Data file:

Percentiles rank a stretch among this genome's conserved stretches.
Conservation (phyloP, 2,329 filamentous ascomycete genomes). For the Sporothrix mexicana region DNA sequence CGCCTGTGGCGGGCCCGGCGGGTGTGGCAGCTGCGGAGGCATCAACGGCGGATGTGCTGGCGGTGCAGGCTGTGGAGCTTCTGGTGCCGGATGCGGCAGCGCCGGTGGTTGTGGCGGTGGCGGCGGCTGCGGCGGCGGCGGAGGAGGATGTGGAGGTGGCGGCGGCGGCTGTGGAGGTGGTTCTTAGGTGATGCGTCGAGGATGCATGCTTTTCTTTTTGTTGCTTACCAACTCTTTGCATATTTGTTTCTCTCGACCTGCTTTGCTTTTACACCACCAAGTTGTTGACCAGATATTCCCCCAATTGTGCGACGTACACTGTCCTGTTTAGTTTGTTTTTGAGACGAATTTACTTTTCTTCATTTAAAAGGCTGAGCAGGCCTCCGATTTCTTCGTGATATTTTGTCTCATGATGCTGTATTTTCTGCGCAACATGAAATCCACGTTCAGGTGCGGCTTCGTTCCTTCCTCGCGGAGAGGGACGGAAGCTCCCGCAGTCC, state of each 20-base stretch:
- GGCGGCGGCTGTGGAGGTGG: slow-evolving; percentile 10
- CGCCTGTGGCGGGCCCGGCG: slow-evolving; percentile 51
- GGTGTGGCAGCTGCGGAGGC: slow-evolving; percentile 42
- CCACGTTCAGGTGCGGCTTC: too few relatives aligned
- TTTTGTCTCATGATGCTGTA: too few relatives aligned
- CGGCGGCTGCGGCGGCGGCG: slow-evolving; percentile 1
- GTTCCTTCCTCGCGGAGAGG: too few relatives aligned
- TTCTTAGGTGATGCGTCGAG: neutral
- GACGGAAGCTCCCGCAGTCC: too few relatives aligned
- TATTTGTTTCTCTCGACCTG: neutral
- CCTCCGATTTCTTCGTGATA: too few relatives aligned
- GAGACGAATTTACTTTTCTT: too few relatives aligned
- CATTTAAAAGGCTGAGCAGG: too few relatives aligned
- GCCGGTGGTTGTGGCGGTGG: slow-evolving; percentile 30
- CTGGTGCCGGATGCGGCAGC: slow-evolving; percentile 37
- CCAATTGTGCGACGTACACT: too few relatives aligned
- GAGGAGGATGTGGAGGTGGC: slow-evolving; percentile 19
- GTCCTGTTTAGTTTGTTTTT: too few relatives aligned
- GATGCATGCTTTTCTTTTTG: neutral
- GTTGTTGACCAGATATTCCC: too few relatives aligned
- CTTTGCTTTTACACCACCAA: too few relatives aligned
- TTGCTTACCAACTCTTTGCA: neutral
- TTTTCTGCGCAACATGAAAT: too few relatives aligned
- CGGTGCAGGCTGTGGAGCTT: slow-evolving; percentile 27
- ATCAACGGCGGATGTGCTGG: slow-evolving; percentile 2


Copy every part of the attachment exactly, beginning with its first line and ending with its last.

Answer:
Percentiles rank a stretch among this genome's conserved stretches.
Conservation (phyloP, 2,329 filamentous ascomycete genomes). For the Sporothrix mexicana region DNA sequence CGCCTGTGGCGGGCCCGGCGGGTGTGGCAGCTGCGGAGGCATCAACGGCGGATGTGCTGGCGGTGCAGGCTGTGGAGCTTCTGGTGCCGGATGCGGCAGCGCCGGTGGTTGTGGCGGTGGCGGCGGCTGCGGCGGCGGCGGAGGAGGATGTGGAGGTGGCGGCGGCGGCTGTGGAGGTGGTTCTTAGGTGATGCGTCGAGGATGCATGCTTTTCTTTTTGTTGCTTACCAACTCTTTGCATATTTGTTTCTCTCGACCTGCTTTGCTTTTACACCACCAAGTTGTTGACCAGATATTCCCCCAATTGTGCGACGTACACTGTCCTGTTTAGTTTGTTTTTGAGACGAATTTACTTTTCTTCATTTAAAAGGCTGAGCAGGCCTCCGATTTCTTCGTGATATTTTGTCTCATGATGCTGTATTTTCTGCGCAACATGAAATCCACGTTCAGGTGCGGCTTCGTTCCTTCCTCGCGGAGAGGGACGGAAGCTCCCGCAGTCC, state of each 20-base stretch:
- GGCGGCGGCTGTGGAGGTGG: slow-evolving; percentile 10
- CGCCTGTGGCGGGCCCGGCG: slow-evolving; percentile 51
- GGTGTGGCAGCTGCGGAGGC: slow-evolving; percentile 42
- CCACGTTCAGGTGCGGCTTC: too few relatives aligned
- TTTTGTCTCATGATGCTGTA: too few relatives aligned
- CGGCGGCTGCGGCGGCGGCG: slow-evolving; percentile 1
- GTTCCTTCCTCGCGGAGAGG: too few relatives aligned
- TTCTTAGGTGATGCGTCGAG: neutral
- GACGGAAGCTCCCGCAGTCC: too few relatives aligned
- TATTTGTTTCTCTCGACCTG: neutral
- CCTCCGATTTCTTCGTGATA: too few relatives aligned
- GAGACGAATTTACTTTTCTT: too few relatives aligned
- CATTTAAAAGGCTGAGCAGG: too few relatives aligned
- GCCGGTGGTTGTGGCGGTGG: slow-evolving; percentile 30
- CTGGTGCCGGATGCGGCAGC: slow-evolving; percentile 37
- CCAATTGTGCGACGTACACT: too few relatives aligned
- GAGGAGGATGTGGAGGTGGC: slow-evolving; percentile 19
- GTCCTGTTTAGTTTGTTTTT: too few relatives aligned
- GATGCATGCTTTTCTTTTTG: neutral
- GTTGTTGACCAGATATTCCC: too few relatives aligned
- CTTTGCTTTTACACCACCAA: too few relatives aligned
- TTGCTTACCAACTCTTTGCA: neutral
- TTTTCTGCGCAACATGAAAT: too few relatives aligned
- CGGTGCAGGCTGTGGAGCTT: slow-evolving; percentile 27
- ATCAACGGCGGATGTGCTGG: slow-evolving; percentile 2